Wednesday, August 02, 2006

Baby Food for the Competitive Set

I laughed out loud when I read this article about new baby foods. I like the concept of exposing babies to a wide variety of tastes and feeding them with fresh and organic foods. But I question the extremes that the parents in the article go to. It just reeked of one upsmanship. Kinda like those Boulder parents that broadcast that their children have eaten only organic since birth.

Why don't the folks in the article just puree some fresh local organic veggies themselves? Why Fedex frozen organic gourmet food from across the country in vacuum sealed baggies? Is such a huge energy expenditure justifiable? Maybe it is the same set that flies corporate jets to get to their second or third or fourth vacation home.

Mothers in the "old country", whichever country that means to you, just did what came naturally. They fed babies the same stuff they ate. My mom cooked foods until very soft and mushed them up for me. To this day, a steaming bowl of congee still means love to me.

Even though I have been ill since she was born, I still fed Iris with a variety of home-prepared foods that cost little in terms of time or money. Here's how.
  • This one is obvious. Breastmilk is essentially free and melts those pregnancy pounds away. I breastfed for 18 months, enough to see her through the first two flu seasons. I also ate lots of strongly flavored foods, just to give the breastmilk extra oomph. I thank my lactation consultant for urging me to do this in order to expose Iris to strong food flavors early.
  • This works better (cheaper) if you have a Trader Joe's near you. I microwaved frozen organic veggies or prepared bagged produce with a little bit of water. Then I pureed them in the blender with just enough water so that the blender blades would work and froze the puree in ice cube trays. In season, I sometimes did this with fresh veggies. But frozen veggies can be more nutritious than veggies sitting in my fridge for a week or two. Try peas, carrots, squash, edamame, zucchini and broccoli.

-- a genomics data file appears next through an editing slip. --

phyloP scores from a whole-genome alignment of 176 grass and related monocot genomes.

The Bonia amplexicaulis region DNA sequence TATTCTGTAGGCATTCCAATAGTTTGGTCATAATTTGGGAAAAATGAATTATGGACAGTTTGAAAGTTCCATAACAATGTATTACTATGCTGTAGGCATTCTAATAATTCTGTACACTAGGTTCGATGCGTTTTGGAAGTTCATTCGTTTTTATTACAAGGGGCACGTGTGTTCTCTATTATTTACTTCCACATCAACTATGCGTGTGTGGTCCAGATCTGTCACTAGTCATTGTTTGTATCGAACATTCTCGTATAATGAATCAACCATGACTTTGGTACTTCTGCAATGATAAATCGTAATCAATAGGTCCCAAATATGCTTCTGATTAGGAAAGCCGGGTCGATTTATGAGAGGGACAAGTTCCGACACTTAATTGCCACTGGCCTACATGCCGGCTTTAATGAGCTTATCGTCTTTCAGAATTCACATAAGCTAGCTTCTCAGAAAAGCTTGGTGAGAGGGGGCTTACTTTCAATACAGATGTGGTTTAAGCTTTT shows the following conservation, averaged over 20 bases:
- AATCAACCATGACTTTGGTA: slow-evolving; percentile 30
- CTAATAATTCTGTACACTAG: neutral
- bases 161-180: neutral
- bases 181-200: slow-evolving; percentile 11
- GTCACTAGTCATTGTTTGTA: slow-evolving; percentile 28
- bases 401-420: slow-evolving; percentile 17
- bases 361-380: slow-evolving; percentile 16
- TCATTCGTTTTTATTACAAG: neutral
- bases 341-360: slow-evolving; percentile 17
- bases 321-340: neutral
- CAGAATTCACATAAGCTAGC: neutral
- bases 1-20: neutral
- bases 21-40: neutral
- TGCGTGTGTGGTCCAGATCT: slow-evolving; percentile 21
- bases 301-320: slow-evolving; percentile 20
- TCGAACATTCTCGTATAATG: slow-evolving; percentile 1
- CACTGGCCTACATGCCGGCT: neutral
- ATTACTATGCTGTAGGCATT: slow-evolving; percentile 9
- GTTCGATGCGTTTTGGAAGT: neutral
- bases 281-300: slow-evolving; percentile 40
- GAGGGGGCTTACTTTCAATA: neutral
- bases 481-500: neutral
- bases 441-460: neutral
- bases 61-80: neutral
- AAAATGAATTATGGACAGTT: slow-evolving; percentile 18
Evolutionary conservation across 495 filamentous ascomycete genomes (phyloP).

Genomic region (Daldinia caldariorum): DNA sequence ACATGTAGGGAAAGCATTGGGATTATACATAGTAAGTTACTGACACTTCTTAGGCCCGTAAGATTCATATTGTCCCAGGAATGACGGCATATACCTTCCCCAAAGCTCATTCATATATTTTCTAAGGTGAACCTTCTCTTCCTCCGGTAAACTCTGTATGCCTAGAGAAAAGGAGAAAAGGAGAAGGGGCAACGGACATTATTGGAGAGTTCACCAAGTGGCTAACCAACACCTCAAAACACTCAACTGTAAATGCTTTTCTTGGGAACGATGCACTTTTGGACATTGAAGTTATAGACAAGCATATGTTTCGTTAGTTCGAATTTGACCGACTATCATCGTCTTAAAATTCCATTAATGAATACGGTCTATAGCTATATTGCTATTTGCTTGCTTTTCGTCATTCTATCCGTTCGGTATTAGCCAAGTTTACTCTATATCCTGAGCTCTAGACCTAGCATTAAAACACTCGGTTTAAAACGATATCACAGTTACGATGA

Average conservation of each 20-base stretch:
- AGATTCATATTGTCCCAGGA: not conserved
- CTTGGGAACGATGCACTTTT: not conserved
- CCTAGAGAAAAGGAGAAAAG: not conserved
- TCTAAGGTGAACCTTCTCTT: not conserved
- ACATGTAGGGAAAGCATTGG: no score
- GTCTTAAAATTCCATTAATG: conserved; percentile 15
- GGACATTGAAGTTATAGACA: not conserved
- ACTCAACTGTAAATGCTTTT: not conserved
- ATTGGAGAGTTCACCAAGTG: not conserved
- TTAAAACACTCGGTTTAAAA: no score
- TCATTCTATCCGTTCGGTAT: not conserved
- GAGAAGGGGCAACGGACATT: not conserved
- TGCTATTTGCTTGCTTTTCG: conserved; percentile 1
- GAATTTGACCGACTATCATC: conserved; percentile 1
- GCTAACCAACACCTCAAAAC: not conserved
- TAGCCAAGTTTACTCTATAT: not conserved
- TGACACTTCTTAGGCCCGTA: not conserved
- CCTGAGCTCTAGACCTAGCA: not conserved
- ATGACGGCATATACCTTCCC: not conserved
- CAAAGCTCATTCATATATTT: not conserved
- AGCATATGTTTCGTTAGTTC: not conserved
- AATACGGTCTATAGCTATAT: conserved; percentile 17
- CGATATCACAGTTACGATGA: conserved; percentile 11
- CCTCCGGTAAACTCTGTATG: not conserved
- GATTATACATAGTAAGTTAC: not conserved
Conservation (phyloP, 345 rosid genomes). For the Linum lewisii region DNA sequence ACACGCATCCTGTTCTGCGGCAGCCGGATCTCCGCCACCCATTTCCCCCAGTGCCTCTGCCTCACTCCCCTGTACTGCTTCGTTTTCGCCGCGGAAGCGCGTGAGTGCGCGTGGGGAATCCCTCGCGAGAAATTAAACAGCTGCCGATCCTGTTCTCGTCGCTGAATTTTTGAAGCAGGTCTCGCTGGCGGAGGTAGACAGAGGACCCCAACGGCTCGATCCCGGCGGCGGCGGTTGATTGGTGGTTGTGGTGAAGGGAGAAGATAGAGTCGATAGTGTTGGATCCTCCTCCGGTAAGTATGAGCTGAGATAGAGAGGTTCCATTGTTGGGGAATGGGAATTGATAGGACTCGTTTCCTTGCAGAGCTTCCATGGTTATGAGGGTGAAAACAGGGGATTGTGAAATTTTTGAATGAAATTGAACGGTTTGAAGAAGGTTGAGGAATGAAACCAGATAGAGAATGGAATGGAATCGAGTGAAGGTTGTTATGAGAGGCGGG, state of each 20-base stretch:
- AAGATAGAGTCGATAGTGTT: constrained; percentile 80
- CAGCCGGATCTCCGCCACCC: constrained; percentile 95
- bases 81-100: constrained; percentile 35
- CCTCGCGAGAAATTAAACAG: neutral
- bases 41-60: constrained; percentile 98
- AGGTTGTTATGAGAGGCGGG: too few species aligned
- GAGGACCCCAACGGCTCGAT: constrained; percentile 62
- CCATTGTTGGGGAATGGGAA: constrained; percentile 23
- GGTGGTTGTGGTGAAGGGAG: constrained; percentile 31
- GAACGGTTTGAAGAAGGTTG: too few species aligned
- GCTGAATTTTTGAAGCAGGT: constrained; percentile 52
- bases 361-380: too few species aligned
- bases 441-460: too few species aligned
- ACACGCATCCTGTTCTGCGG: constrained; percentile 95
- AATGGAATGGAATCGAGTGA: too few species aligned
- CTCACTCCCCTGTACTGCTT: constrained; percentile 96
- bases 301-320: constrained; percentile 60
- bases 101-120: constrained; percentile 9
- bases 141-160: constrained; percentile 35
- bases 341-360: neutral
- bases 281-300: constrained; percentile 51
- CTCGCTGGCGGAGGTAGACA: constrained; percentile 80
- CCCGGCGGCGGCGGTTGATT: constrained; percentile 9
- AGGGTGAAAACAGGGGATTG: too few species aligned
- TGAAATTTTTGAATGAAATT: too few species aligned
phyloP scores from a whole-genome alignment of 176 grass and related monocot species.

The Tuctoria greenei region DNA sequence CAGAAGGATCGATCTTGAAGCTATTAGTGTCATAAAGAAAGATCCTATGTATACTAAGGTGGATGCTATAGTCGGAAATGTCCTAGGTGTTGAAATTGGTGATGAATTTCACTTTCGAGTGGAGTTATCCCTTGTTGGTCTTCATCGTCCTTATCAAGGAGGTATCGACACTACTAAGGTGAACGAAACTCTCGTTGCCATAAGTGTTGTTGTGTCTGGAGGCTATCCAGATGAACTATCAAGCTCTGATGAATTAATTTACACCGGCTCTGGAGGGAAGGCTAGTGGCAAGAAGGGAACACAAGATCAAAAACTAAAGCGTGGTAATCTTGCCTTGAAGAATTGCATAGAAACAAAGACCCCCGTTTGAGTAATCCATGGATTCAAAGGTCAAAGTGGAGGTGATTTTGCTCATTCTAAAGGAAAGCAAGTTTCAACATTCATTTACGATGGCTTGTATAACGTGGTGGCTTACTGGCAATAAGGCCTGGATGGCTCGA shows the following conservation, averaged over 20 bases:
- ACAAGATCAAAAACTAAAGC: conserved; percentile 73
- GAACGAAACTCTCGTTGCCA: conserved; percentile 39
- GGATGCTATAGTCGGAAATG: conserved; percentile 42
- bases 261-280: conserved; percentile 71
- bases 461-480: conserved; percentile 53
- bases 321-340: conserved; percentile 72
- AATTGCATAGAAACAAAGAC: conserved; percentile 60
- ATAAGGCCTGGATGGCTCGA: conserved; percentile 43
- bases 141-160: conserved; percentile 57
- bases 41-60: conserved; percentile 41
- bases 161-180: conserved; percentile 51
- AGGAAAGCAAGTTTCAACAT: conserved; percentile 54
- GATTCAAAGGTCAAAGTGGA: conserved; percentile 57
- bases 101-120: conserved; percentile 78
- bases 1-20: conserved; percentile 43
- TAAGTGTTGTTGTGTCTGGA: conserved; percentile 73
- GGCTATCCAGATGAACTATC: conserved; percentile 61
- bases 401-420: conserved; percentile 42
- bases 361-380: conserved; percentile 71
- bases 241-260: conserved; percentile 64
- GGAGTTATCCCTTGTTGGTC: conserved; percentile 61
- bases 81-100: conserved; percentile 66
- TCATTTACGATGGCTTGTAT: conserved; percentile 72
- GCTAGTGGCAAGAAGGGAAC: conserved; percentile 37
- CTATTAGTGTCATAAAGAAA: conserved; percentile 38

• I boiled potatoes, pureed them, and froze them in ice cube trays also.
  • I made rice porridge (aka congee aka wet rice) and froze them in ice cube trays.
  • Why buy those little packs of applesauce when you can buy a big jar and spoon out into a bowl just what the child will eat in one sitting?
  • When eating chicken, set aside some small cubes for the baby to gum. Save some in the fridge for later.
  • Soft tofu cubes are also good for gumming.
  • Don't forget how easy it is to mash a banana. You can use a knife to slice through the whole banana, peel and all, and then store the chunks in a ziploc bag at room temperature. They won't turn mushy and brown if you squeeze the air out of the bag.
I put each batch of baby food in a ziploc and wrote the date on the outside. When Iris was hungry, I plopped a couple of cubes of different foods into her bowl, microwaved it a bit, tested the temperature, and fed her.

This sounds alot more labor intensive than it was. It literally takes only a few minutes of active prep time to microwave a bag of frozen peas, blend it up and pour it into ice cube trays. It was a helluva cheaper and tastier than jarred foods. We always had trouble using up the whole jar before it went bad or felt guilty about force feeding her the same exact menu until the jar was empty. A single cube is less commitment.

We bought little plastic containers and slipped frozen cubes of food in them when we went on outings. The food was the ice pack!

If you find another like-minded mom, you can trade the cubed foods in your freezer. Lazy, cheapskate moms of the world, unite!

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